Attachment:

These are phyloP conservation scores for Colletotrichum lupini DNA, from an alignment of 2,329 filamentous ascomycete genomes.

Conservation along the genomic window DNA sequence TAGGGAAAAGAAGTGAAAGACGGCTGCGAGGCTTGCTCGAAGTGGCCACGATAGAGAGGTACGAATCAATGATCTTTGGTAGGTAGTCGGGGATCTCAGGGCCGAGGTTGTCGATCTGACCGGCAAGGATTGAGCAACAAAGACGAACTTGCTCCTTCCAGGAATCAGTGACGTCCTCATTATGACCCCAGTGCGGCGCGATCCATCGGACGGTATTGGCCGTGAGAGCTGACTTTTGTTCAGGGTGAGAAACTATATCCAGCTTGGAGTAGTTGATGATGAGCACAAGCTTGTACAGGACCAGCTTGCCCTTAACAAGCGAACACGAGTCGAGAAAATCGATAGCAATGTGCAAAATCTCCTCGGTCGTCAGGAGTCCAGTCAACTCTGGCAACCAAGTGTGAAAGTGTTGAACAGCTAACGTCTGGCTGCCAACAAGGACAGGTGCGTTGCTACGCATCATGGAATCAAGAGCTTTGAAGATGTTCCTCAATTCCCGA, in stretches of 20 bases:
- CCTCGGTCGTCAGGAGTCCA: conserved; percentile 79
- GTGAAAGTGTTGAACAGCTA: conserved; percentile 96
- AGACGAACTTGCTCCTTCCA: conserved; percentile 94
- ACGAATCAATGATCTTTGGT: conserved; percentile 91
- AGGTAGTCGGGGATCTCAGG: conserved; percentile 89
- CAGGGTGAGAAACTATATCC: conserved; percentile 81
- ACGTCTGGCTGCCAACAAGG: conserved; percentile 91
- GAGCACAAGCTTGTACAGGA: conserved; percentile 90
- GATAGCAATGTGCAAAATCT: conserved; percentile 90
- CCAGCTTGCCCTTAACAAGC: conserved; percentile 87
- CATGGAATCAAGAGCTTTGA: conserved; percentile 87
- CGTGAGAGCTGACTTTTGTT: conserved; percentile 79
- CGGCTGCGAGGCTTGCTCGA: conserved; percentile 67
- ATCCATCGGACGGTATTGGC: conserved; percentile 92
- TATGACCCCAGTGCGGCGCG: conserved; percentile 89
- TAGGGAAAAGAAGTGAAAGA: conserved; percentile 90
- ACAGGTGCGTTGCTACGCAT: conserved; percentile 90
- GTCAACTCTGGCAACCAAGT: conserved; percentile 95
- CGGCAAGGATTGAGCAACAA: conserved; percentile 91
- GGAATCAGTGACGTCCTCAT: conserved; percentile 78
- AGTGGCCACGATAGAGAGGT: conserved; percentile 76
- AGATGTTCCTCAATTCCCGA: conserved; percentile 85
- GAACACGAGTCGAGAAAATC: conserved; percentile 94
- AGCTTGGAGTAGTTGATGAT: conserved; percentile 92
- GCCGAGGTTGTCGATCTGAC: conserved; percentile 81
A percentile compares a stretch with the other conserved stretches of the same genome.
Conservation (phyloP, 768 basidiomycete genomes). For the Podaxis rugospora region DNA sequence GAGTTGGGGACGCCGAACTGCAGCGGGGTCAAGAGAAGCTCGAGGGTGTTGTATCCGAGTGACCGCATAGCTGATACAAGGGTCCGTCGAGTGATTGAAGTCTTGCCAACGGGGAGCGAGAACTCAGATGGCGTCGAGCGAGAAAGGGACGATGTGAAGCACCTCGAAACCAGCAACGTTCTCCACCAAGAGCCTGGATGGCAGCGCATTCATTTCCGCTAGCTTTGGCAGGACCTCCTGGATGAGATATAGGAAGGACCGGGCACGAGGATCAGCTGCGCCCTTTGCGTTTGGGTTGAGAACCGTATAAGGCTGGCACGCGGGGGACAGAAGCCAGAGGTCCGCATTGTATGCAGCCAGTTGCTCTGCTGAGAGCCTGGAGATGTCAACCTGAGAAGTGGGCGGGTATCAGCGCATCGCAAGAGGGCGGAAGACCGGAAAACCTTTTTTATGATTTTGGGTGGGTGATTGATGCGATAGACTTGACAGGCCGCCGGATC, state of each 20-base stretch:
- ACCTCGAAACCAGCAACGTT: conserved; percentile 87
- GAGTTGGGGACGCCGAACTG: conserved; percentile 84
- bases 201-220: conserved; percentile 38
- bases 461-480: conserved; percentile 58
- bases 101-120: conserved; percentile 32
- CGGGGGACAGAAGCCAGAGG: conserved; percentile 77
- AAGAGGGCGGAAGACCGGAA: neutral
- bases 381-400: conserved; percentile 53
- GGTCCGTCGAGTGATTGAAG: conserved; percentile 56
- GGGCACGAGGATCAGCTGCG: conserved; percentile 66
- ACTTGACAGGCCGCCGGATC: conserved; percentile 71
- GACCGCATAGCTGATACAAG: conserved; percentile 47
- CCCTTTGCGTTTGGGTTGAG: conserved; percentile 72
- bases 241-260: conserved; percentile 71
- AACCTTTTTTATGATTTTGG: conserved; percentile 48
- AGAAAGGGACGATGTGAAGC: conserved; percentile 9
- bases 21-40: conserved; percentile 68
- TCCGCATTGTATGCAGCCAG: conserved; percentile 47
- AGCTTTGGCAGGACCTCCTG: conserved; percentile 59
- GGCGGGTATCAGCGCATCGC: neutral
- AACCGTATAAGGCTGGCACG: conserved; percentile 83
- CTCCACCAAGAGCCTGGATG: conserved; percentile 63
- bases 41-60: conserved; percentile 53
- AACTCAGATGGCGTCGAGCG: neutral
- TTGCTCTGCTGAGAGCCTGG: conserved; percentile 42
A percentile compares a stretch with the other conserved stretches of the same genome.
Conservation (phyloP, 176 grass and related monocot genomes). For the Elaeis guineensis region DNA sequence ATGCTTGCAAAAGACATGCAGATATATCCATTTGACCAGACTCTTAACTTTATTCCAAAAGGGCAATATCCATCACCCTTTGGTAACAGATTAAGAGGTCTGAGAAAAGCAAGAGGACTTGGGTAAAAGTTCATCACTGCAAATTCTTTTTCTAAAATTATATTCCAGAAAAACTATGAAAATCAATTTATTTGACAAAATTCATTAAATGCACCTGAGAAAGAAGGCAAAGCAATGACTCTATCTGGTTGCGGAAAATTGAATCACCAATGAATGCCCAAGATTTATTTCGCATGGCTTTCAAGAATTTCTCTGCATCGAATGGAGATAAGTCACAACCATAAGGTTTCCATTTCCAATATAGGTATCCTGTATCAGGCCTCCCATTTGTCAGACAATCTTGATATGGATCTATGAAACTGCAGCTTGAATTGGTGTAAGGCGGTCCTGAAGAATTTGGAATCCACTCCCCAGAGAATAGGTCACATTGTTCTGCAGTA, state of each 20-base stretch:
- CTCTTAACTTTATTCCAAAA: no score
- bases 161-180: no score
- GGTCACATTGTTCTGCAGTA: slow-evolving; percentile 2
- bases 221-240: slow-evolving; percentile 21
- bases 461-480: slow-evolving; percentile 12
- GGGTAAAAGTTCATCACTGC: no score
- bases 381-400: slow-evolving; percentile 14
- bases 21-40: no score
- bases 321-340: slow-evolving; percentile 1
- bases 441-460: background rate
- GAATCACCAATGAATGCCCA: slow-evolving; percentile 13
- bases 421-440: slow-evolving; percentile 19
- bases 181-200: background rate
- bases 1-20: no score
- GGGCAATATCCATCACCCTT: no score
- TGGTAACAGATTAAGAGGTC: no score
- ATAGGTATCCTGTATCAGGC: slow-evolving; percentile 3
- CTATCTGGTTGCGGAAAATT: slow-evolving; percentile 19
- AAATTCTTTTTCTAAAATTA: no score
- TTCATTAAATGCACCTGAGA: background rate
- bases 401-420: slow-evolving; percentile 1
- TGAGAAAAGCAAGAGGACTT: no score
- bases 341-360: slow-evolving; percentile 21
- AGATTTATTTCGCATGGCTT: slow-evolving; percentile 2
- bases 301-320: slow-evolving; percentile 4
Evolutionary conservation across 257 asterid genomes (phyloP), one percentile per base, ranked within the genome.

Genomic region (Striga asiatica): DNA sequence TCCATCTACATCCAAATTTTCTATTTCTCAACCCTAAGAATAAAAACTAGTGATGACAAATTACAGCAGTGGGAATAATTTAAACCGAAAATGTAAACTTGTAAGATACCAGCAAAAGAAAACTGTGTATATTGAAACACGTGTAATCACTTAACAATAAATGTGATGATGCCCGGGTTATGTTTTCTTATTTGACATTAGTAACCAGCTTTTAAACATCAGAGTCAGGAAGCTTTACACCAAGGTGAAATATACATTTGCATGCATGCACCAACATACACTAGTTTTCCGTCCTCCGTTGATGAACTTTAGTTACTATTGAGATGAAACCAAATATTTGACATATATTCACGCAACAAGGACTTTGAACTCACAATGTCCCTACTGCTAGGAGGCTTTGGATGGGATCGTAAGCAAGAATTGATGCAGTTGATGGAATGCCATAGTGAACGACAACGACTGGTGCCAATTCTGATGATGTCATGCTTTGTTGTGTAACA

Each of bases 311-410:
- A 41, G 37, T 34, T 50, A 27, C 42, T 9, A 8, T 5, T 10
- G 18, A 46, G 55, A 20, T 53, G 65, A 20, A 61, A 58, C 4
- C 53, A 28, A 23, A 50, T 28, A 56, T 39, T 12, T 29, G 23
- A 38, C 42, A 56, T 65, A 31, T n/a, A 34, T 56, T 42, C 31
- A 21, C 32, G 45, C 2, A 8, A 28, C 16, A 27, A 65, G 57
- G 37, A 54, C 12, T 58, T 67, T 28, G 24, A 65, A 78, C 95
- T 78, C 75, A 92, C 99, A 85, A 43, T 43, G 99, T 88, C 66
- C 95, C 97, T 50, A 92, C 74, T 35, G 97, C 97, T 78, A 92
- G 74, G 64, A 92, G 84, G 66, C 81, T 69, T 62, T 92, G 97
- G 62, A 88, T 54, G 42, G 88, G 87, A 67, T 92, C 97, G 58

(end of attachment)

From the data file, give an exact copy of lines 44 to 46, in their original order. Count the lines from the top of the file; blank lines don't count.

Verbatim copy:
- AACCTTTTTTATGATTTTGG: conserved; percentile 48
- AGAAAGGGACGATGTGAAGC: conserved; percentile 9
- bases 21-40: conserved; percentile 68